I suppose looking at the positive side, what this means is that I can alter the timescale to 0.5 as suggested by Tran and start a new campaign. I can then change it back 2.00 and start another campaign which will run on MTW2 time. So, I can actually have several campaigns running some of which run to accurate time whilst others can run on accelerated time.

    I noted what you say about event triggers, bit to be honest if I'm running a campaign on realistic time then I'm not too bothered if the Mongols don't appear. I'd rather have the dates right than worry about whether the novelty factions are going to turn up.
    Last edited by Didz; 05-24-2007 at 01:11.
    Didz
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    Guardian of the Fleet Senior Member Shahed's Avatar
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    Default Re: Dates, Seasons and Ages

    The default is 2 years per turn something which I always change to 0.5 years/turn. But right now I'm playing a completely vanilla game, just to be like everyone else, and frankly it's (WAY) cooler to be playing 0.5/turn. !

    Be aware that if you change to 0.50 years/turn you also have to change event dates. This thread has all the info you may need:

    https://forums.totalwar.org/vb/showthread.php?t=74279

    You can change the timescale DURING your current campaign if you download and install MedManager (D/L section@,org).

    It's a great blog !!! Nice job !
    Last edited by Shahed; 05-24-2007 at 02:12.
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  6. #6
    The Real Ad miN Member Tran's Avatar
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    Default Re: Dates, Seasons and Ages

    If your problem is with your current save game in-campaign then as Sinan suggested you should try MedManager. It has the ability to edit your save game and adjust it to your liking, worth to try (and don't forget to back-up your save game before)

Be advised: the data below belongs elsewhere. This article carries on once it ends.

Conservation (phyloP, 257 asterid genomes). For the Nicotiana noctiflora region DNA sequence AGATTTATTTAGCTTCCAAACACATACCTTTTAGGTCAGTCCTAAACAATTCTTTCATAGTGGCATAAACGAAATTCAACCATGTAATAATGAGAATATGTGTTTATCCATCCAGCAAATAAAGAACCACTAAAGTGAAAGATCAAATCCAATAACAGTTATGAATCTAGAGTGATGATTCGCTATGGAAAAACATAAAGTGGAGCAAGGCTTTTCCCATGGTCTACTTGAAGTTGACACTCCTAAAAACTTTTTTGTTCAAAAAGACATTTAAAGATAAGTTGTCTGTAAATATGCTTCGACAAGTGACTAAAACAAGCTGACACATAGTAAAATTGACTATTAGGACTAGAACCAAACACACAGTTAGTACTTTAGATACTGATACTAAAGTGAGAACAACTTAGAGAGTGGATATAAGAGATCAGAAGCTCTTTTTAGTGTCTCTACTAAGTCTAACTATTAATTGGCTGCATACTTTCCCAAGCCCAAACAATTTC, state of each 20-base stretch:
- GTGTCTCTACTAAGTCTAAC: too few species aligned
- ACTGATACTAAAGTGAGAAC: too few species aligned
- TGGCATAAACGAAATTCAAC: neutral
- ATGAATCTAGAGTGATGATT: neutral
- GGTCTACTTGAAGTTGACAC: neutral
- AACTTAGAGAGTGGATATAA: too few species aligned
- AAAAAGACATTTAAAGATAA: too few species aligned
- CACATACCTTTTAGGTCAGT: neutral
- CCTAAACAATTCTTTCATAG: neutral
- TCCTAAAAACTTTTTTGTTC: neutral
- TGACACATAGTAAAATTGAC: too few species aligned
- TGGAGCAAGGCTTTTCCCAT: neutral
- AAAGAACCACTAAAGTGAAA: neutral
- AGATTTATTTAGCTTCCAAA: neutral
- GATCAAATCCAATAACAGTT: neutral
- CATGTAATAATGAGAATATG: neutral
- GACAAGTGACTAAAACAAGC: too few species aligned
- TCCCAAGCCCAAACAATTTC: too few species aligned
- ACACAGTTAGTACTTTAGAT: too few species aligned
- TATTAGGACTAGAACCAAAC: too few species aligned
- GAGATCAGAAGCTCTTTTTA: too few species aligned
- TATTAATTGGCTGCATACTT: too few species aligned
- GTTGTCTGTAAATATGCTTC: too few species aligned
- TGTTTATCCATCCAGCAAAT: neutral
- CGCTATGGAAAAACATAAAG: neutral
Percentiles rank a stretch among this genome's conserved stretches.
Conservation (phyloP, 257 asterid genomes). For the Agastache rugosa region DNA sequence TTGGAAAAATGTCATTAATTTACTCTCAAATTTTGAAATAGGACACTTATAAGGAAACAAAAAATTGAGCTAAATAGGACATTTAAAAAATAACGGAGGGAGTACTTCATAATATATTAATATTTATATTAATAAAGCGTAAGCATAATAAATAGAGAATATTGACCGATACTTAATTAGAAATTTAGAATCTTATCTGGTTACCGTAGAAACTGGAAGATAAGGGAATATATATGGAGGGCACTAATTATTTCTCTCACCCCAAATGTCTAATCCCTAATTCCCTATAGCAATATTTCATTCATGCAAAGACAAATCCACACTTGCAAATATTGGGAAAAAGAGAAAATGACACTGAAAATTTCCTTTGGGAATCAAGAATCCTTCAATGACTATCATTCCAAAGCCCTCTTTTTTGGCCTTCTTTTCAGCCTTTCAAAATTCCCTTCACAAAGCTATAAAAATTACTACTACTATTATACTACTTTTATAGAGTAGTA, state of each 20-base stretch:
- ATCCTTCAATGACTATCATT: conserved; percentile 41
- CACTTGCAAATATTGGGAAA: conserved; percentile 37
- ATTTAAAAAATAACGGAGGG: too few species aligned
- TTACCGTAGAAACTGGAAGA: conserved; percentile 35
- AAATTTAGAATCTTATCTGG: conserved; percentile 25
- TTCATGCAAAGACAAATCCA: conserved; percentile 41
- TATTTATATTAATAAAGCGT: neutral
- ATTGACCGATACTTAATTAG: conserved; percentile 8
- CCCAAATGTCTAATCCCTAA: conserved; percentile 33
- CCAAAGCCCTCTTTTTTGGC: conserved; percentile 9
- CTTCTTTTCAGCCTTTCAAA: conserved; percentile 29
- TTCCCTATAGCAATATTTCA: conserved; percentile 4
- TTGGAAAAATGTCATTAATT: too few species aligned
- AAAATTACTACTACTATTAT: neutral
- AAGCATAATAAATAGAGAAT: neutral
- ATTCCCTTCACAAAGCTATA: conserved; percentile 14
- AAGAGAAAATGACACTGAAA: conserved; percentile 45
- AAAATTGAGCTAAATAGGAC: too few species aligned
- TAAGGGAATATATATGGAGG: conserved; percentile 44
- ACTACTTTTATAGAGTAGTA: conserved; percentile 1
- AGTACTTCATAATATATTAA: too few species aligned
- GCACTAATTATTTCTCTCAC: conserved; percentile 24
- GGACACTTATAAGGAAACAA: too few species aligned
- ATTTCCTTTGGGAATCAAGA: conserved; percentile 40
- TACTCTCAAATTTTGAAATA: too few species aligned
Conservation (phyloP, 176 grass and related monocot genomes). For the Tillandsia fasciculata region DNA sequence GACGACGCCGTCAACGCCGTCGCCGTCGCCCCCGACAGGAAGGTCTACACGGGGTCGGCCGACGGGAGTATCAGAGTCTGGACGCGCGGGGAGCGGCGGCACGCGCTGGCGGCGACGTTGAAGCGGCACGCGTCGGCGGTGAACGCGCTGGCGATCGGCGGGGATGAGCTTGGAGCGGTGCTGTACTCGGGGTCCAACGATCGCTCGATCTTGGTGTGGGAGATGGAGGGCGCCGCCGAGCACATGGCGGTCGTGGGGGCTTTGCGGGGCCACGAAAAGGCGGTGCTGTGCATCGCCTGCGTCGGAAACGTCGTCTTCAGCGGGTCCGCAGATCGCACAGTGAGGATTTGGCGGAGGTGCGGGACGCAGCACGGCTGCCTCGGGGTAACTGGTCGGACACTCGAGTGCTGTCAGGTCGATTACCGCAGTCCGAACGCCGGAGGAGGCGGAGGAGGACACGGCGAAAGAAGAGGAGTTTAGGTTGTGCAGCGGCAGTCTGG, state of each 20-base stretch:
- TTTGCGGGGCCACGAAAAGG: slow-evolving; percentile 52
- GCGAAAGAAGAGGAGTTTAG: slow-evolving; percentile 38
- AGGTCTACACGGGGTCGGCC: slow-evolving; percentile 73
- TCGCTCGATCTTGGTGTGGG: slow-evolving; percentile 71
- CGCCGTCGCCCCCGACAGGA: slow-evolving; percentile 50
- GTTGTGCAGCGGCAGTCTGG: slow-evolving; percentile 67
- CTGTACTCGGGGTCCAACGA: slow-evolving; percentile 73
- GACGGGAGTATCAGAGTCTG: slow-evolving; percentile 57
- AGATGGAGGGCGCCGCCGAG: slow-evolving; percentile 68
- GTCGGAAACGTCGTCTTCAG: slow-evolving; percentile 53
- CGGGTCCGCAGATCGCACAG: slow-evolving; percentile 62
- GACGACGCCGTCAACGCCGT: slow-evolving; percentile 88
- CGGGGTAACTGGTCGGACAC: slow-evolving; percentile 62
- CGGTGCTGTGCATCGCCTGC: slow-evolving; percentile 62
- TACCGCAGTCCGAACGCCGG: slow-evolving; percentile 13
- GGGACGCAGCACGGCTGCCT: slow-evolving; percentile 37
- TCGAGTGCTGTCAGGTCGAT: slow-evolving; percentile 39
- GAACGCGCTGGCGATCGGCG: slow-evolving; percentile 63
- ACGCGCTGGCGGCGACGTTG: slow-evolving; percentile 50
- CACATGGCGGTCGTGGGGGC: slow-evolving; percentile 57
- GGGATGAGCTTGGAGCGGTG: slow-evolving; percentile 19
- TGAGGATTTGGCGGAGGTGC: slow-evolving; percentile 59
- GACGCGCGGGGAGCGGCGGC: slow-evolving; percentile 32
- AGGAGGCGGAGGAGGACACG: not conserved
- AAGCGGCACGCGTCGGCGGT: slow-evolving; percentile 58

Medieval 2: Total War Guide to Traits and Retinue
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    Member Member Didz's Avatar
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    Default Re: Dates, Seasons and Ages

    Thanks for the advice guys.

    I've produced a simple date conversion table using excel and gone through and corrected the timeline of my Scottish Blog, which was my main concern.

    I note what you say about Medmanager but I'm assuming, even if I altered my saved game file, that this utility would not recalculate the date which already appears in the Faction Scroll. In other words I could correct the increment of the date to 0.5 per turn but that change would only be applied from the next turn of my game e.g. turn 46. So, the current date as shown in the scroll would still be wrong.

    Or is the date in the scroll recalculated every time you view it based upon the number of turns.
    Didz
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    Guardian of the Fleet Senior Member Shahed's Avatar
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    Default Re: Dates, Seasons and Ages

    Not sure I understood the question, but I think so.

    If you use Med Manager your date will be changed as soon as you change it in Med manager. You can change the date in MedManager and once you do it's immediately applied to the current date in your save. It's extremely easy to use, very userfriendly. Does that help?
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  9. #9
    Member Member Didz's Avatar
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    Default Re: Dates, Seasons and Ages

    @Sinan
    Just to try and clarify my question. I suppose what I'm asking is how the game calculates the date in the Faction Scroll.

    If I were to edit the timeline to read timescale = 0.5 for a new campaign then obviously the year would increment every two turns starting from Turn 1 e.g. Summer 1080 AD.

    However, if I use Medmanager to edit an existing campaign, such as my Scottish game which has already reached turn 46 what happens to the date?